It is common for organizations to simply overestimate how capable they are in responding to a breach. Many branches of the US government run “tabletop” exercises to practice their incident response capabilities. According to Ready.gov, “Tabletop exercises are discussion-based sessions where team members meet in an informal, classroom setting to discuss their roles during an emergency and their responses to a particular emergency situation. A facilitator guides participants through the discussion of one or more ‘scenarios’” (www.ready.gov/business/testing/exercises). These simulation exercises can include situations such as a major power outage, outbreak of diseases, and even cyberattacks. The idea behind tabletop exercises is well intentioned, meaning it is designed to prepare for a real event, but it is not close to a true penetration test or what a red-team-blue-team (attack and defend) training program would offer. In some cases, using tabletop conversations as the only training could provide a false sense of how prepared an organization is for a real cyber incident.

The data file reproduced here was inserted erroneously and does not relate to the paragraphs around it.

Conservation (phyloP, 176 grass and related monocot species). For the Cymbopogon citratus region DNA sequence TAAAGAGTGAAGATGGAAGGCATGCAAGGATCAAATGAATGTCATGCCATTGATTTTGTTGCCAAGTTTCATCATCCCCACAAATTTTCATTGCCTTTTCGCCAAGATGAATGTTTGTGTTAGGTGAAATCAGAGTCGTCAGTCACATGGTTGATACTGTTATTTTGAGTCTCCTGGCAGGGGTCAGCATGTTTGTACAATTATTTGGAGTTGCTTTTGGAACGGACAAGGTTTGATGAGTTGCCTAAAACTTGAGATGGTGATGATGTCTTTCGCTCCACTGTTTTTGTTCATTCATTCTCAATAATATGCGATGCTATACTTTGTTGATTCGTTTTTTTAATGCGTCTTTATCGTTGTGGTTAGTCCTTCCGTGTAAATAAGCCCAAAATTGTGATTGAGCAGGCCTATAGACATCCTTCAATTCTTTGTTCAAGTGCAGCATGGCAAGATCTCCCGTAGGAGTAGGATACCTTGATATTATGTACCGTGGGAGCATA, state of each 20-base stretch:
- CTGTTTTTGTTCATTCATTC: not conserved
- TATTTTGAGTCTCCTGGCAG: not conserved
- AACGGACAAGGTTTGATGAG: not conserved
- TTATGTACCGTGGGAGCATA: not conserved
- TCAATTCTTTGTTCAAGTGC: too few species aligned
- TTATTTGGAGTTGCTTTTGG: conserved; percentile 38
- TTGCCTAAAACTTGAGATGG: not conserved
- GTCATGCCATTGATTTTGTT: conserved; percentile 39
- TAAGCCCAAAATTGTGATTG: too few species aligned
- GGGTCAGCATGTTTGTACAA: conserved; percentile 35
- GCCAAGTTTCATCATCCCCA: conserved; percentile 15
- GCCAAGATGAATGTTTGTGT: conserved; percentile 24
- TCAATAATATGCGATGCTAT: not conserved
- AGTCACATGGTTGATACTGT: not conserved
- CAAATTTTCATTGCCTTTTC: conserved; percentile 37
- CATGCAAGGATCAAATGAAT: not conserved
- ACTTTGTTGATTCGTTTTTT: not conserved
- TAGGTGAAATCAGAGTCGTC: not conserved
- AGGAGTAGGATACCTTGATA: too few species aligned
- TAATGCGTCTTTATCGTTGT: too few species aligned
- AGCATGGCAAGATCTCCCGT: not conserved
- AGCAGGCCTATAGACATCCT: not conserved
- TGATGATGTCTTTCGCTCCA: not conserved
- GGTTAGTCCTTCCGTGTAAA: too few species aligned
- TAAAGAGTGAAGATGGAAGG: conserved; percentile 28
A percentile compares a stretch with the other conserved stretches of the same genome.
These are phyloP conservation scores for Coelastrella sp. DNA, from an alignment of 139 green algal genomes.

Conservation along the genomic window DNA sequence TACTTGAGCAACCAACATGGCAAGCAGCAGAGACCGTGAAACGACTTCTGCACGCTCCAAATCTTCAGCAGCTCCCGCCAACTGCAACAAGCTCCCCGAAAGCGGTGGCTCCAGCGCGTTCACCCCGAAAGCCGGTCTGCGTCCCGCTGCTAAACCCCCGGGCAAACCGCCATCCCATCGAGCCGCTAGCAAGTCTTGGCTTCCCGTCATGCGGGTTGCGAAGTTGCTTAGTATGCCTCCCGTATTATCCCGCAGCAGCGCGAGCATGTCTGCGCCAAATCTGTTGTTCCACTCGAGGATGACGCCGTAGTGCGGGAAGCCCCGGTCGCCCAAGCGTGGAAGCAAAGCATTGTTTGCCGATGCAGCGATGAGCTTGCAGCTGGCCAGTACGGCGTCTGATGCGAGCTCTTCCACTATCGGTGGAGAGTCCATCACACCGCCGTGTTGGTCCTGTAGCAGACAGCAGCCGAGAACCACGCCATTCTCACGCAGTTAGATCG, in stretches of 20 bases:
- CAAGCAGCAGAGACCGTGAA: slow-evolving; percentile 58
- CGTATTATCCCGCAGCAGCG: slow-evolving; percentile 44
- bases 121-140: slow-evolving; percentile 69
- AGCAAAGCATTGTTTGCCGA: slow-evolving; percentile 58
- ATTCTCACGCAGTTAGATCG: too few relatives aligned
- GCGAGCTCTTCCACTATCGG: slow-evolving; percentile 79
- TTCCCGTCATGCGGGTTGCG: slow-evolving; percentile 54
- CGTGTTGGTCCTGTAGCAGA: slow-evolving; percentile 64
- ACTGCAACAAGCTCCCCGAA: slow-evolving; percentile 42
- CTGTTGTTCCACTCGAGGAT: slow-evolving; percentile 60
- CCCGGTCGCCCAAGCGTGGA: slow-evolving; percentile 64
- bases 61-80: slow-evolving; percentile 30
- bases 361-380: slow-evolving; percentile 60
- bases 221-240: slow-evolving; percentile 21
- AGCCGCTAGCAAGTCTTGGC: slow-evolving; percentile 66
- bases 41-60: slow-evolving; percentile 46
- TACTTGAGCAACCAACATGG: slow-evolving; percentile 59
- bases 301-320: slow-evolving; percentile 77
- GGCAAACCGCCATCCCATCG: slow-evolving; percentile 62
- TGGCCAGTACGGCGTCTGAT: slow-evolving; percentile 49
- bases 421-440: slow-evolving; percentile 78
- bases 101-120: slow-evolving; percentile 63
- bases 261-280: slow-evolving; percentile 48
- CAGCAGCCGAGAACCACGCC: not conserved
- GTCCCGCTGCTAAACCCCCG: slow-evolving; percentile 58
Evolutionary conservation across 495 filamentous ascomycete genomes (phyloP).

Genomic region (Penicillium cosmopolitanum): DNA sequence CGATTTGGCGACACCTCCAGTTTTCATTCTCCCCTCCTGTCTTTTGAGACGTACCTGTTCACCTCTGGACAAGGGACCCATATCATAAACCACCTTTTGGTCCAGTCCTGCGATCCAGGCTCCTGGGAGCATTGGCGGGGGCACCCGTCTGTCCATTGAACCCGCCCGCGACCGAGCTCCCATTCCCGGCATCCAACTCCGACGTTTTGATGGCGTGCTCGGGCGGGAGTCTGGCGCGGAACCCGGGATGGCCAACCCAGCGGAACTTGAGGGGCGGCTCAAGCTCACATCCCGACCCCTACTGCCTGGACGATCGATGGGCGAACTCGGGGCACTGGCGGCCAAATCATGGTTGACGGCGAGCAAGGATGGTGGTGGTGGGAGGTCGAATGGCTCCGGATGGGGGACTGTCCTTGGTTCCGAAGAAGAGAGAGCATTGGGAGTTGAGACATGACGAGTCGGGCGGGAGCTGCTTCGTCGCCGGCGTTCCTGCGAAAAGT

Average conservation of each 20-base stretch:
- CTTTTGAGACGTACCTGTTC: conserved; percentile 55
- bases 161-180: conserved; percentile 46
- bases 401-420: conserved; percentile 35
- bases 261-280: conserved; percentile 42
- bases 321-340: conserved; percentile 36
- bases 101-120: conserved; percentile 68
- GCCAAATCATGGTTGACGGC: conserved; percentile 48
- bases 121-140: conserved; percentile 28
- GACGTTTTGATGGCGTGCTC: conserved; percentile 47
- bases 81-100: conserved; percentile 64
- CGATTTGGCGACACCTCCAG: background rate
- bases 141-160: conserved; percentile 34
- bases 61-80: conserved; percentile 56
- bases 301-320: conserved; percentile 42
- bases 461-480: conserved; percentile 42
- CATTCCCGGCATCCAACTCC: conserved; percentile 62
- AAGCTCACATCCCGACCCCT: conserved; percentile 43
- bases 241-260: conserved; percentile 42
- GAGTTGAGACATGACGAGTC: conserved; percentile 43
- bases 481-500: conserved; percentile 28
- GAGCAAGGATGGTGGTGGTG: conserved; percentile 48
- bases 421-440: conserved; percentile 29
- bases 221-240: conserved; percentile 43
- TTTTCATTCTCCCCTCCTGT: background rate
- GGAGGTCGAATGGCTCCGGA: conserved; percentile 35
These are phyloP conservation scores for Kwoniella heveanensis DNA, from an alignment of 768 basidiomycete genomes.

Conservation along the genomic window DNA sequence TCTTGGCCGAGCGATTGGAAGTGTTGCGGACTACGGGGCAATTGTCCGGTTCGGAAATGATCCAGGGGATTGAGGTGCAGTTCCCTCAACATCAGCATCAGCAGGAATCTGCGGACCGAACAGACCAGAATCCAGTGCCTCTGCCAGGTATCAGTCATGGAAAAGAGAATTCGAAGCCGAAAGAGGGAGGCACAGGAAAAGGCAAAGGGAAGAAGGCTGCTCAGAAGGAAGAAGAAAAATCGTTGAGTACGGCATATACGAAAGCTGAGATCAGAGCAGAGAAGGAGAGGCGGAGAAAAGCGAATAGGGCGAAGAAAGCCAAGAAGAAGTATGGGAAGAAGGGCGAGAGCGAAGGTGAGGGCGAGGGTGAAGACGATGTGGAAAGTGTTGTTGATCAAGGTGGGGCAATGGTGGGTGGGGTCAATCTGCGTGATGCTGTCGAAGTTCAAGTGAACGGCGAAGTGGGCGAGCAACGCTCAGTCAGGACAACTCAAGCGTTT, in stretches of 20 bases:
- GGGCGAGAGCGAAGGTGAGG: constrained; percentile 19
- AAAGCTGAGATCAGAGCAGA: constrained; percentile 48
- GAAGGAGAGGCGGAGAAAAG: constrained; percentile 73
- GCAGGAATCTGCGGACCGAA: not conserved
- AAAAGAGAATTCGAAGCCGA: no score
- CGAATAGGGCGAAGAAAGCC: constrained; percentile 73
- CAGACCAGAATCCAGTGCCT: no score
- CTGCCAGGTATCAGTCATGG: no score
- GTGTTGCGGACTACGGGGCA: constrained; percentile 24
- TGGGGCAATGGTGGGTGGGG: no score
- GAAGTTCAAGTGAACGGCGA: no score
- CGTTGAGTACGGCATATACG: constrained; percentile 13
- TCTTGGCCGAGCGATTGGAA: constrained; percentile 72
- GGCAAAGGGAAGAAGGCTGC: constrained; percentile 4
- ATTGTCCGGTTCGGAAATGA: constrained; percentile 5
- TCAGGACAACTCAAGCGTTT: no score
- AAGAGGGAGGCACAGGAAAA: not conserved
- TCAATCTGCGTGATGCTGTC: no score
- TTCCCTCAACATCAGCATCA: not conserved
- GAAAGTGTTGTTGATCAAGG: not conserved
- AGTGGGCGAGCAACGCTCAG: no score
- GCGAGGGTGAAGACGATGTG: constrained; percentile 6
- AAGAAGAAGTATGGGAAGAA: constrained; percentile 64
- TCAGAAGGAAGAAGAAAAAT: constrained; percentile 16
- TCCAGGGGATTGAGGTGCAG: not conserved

Organizations fail at adequately preparing their programs by not havening continuous, ongoing training. Training exercises should not be treated as special events. Organizations should build continuous training and response procedures that are embedded into an organization’s standard operating procedure. Training should combine the practical, technical, and business aspects of responding to a breach by all team members involved. When should organizations train their incident response teams to respond to a breach? All the time.